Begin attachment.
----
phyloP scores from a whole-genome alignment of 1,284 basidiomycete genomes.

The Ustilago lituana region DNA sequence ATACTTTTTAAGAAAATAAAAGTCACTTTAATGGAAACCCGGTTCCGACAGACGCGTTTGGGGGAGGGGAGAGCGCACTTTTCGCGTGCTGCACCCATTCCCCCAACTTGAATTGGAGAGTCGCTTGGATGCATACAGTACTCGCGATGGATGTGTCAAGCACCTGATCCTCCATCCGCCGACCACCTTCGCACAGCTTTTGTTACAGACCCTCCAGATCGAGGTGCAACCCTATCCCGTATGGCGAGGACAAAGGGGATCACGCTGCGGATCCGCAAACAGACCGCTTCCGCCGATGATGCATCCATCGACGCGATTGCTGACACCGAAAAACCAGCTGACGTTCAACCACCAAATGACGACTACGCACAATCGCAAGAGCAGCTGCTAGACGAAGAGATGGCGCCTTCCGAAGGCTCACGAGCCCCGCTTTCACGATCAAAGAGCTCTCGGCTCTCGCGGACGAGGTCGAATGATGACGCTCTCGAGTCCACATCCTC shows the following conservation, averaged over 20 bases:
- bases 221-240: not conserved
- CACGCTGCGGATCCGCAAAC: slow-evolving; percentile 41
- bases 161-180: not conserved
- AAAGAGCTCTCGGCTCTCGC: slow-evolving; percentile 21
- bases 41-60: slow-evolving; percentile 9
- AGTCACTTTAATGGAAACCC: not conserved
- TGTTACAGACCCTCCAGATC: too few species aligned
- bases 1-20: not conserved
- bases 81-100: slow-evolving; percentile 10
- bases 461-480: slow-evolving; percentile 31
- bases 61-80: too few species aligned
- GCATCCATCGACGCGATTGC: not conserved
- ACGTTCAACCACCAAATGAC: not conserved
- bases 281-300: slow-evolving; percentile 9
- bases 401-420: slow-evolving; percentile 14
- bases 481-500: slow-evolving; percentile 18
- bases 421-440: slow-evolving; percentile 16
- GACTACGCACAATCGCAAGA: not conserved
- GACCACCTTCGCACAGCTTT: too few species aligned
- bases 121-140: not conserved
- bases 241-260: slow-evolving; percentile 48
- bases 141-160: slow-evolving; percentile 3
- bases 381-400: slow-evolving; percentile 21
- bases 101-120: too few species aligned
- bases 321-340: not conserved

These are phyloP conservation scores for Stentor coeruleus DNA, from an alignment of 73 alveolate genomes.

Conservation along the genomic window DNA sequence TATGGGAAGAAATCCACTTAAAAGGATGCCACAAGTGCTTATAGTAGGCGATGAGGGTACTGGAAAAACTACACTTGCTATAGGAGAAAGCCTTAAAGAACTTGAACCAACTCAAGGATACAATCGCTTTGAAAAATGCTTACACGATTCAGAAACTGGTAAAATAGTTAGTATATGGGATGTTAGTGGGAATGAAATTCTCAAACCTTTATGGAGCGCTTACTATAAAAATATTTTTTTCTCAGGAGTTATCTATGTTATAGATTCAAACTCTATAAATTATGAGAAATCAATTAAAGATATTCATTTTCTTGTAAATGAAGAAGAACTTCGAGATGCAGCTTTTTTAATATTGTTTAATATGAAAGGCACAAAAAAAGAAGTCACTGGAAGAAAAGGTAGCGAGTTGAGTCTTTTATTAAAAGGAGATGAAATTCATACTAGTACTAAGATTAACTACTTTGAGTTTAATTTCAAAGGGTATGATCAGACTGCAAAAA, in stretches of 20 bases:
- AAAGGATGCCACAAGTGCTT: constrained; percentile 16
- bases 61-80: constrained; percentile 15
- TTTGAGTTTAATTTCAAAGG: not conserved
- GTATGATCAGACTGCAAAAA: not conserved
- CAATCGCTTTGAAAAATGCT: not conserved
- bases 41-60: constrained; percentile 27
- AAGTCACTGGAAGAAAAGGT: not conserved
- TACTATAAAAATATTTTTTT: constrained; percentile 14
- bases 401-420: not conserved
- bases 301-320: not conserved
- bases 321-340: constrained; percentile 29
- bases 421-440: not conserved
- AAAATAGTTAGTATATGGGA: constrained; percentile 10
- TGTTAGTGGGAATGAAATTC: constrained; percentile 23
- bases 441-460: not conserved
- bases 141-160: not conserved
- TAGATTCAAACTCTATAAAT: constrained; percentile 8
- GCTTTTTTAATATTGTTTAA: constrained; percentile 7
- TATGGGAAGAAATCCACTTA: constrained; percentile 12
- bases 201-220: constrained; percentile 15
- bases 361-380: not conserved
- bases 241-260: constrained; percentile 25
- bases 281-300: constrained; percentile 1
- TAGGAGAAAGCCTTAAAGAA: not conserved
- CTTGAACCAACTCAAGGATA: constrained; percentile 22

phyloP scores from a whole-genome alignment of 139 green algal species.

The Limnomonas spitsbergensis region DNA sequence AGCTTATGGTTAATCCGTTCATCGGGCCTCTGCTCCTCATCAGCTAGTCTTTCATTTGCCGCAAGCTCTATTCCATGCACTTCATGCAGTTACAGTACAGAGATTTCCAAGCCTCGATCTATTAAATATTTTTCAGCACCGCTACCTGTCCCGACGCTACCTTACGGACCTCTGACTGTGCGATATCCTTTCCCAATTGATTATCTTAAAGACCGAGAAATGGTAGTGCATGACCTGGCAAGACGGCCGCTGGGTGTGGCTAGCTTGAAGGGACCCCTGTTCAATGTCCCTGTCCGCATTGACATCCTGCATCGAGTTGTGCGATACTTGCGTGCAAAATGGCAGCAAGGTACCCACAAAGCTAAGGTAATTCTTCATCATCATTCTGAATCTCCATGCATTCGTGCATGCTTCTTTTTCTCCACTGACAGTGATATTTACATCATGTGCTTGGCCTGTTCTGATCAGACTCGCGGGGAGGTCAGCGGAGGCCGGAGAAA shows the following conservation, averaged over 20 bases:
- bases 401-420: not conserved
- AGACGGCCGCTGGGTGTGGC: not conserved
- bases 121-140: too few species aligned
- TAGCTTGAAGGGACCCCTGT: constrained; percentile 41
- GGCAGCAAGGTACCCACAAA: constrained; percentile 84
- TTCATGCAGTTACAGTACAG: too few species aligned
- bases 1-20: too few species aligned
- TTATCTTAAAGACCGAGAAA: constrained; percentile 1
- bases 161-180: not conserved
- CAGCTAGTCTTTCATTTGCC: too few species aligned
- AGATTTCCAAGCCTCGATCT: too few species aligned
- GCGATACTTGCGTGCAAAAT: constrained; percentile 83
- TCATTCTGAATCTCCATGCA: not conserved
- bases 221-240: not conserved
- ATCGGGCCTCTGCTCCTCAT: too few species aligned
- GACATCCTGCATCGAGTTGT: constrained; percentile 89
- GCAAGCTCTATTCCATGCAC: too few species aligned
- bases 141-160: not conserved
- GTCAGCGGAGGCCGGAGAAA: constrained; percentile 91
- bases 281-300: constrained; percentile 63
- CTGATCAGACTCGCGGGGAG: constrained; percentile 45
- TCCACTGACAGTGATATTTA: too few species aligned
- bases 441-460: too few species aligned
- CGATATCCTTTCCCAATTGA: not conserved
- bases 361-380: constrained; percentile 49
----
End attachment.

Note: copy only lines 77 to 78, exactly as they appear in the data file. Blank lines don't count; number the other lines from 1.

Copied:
- CTGATCAGACTCGCGGGGAG: constrained; percentile 45
- TCCACTGACAGTGATATTTA: too few species aligned